Both music education teacher Dan Turner, BJU’s official historian, and history teacher Carl Abrams, a published historian and citing Turner, lay blame for BJU’s financial ruin at the feet of one person, William John Hall.
Abrams summarizes Turner’s conclusion that Hall was a “former faculty member who had been fired for liberal theological leanings” who “led . . . some bond holders [to] file for repayment.”
Is any of that true?
First of all, let’s examine Hall’s “liberal theological leanings.” Turner has deduced that Hall was the chief “modernist” from reading the letters in the BJU General Files and by “tracing BJsr’s statements over the years” (p 346), some statements from as late 1958, nearly 25 years after Hall’s death. All his data are from Senior alone; thus, we can conclude that Turner’s read is Senior’s read on the situation. For that, Turner’s text is useful to compare and contrast with other voices.
What does the public record say about William John Hall? By that fateful January in 1933, Pastor Hall was 72 years old. He would only live two more years. He had moved down to Florida like so many middling septuagenarians — for the climate. Just as an aside, his grandson would be the first to map an engineering model of the moon, for what it’s worth.
Hall was 24 years older than Bob Sr. with an earned Ph.D. and a tested ordination. The Presbyterian Ministerial Directory of 1898 (nearly 30 years before Bob Jones College began) documents W. J. Hall as a credentialed pastor:
HALL, William John, Park River, N[orth] Dak[ota]–Born, Banfield, Ont[ario], Canada; Knox C[ollege], Ont[ario], 1886; Man C. T. S. Canada, ’89; Lic[ense] May, Ord[ination] July ’89, P[res]by[tery] of Regina; P[astor] Stonewall, Can[ada], ’89-92, P[astor] Minto, N[orth] Dak[ota], 92-97, P[astor] Park River, N[orth] Dak[ota], June ’97–
Knox College was far from “liberal” by any stretch. And men usually don’t turn “liberal” in their seventies, two years before their death. What was really going on here?
Dr. Hall was the assistant editor of the Bob Jones Magazine in 1928-1929. He was a regular contributor on theological issues for those two years, so what was the grave sin which got Hall labeled a “modernist”? How did he go from the expert to the heretic? Did he himself deny the deity of Christ? Was he a universalist? An antinomian?
No. Nothing that deliberated or proven. His great heresy?
He said something positive in class about New York pastor and radio personality, Harry Emerson Fosdick. That’s it.
Fosdick did question the necessity of believing in the virgin birth as a test of orthodoxy, but more pointedly and more personally for Bob Sr. Hall castigated Fundamentalism in his article, “Shall the Fundamentalists Win?”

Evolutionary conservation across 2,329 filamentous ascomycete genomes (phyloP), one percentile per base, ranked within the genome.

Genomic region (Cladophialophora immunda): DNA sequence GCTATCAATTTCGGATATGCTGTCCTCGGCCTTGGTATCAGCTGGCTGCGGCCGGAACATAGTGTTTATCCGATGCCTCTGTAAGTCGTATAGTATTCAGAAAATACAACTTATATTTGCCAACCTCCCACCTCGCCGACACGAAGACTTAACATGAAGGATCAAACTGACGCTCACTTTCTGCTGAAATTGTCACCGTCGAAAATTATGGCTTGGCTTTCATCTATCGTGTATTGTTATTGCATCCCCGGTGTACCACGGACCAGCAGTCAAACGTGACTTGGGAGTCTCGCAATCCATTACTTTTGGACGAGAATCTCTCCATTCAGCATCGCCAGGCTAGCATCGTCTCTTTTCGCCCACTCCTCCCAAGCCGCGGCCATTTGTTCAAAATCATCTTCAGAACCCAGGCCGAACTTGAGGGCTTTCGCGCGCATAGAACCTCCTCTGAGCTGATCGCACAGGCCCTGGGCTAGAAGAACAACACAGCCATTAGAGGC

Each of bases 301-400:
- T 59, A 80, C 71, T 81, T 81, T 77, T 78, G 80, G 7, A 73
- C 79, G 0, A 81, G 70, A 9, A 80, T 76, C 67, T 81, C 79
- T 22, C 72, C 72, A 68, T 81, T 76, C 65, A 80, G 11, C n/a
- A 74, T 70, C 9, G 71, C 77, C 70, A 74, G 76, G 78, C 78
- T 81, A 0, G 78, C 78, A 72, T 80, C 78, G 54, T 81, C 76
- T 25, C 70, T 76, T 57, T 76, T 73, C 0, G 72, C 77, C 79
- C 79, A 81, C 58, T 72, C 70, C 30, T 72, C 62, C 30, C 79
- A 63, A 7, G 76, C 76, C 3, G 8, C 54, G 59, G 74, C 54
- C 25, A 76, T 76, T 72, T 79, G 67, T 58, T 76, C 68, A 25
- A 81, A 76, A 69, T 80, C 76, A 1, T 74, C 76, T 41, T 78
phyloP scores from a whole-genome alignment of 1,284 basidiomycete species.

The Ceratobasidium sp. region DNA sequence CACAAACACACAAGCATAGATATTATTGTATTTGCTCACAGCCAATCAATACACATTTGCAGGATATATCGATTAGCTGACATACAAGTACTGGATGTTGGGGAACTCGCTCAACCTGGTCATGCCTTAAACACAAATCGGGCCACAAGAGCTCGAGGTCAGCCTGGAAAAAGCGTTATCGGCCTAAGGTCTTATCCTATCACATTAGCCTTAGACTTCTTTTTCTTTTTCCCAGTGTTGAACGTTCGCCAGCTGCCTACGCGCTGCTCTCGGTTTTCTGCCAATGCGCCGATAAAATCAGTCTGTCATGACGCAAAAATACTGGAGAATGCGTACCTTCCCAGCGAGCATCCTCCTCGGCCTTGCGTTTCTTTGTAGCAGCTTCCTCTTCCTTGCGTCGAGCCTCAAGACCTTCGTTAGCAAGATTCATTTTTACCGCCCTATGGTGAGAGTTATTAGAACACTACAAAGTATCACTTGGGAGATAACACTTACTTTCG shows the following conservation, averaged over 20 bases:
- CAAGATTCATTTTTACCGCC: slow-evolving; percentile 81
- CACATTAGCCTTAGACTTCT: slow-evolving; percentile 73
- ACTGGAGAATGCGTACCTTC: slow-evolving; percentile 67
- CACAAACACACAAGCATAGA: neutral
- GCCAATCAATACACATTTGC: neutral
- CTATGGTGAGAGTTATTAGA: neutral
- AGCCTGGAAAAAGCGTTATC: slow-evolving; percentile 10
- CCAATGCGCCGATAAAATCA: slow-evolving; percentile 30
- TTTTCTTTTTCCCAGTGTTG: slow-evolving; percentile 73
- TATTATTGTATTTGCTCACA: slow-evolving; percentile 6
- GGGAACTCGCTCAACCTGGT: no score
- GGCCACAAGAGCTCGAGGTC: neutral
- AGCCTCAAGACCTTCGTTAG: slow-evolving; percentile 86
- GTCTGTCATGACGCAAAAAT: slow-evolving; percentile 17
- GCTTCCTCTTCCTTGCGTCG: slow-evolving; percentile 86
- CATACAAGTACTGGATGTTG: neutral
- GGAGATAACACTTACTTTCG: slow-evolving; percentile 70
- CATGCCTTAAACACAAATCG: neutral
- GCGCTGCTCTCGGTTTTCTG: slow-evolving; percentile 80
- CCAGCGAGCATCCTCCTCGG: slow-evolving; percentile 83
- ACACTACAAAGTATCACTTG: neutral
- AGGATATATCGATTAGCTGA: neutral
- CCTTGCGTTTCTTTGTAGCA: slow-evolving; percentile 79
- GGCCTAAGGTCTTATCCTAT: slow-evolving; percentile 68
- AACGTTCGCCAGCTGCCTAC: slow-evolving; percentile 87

Today in hindsight, we can imagine that Hall’s affirming statement of Fosdick is no different than Christianity Today‘s history article on Fosdick. But for Bob Sr., Hall’s statement would be like a BJU teacher affirmatively citing that same Christianity Today‘s article in class. It had less to do with actual theology and more to do with political battle lines.
Hall, in essence, was disloyal to the Tribe.
In 1950, Bob Sr. over-exaggerated the conflict describing Hall as attempting to “[break] down with his subtle propaganda, the morale of the student body.” Senior stormed eight years after that, “I promised the parents of these children and I told the folks that put their money in Bob Jones College that we are going to keep it orthodox. We are not going to surrender. So just pack your clothes and get off this campus.”
Odd statement since local phone directories do not show Dr. Hall living on campus at all. His “clothes” were elsewhere. Bob Sr.’s memories and, thus, Turner’s conclusions are clearly clouded here.
Turner does cite Hall’s contemporaneous reaction to one of Bob’s “reprimands” from 1929:
As to the matter about what you wrote me and I replied, I can only say that I should keep the agreement to the last line…. Someday I should be glad to go into any such matter with you and make a full explanation. Just now, others might become involved in any discussion, but I do think it much better, especially for the present, that the matter be a closed incident. Silence may mean, for me, misunderstanding; but I feel quite sure that it is in every way the wiser course. . . . The church unitedly in the town as far as my influence goes, will be with you and your work.
That doesn’t sound like a trouble-maker. Think about it, Dr. Hall was 30 years older than Bob, an actual ordained minister, with an earned Ph.D., and a pastor at Lynn Haven Presbyterian. That was why he was a threat to never-earned-a-degree Bob. He was everything Bob couldn’t be.
When Hall died in June, 1935, Lynn Haven mourned. The tributes are warm and affectionate. Could any citizen say the same thing about Bob Jones, Sr.?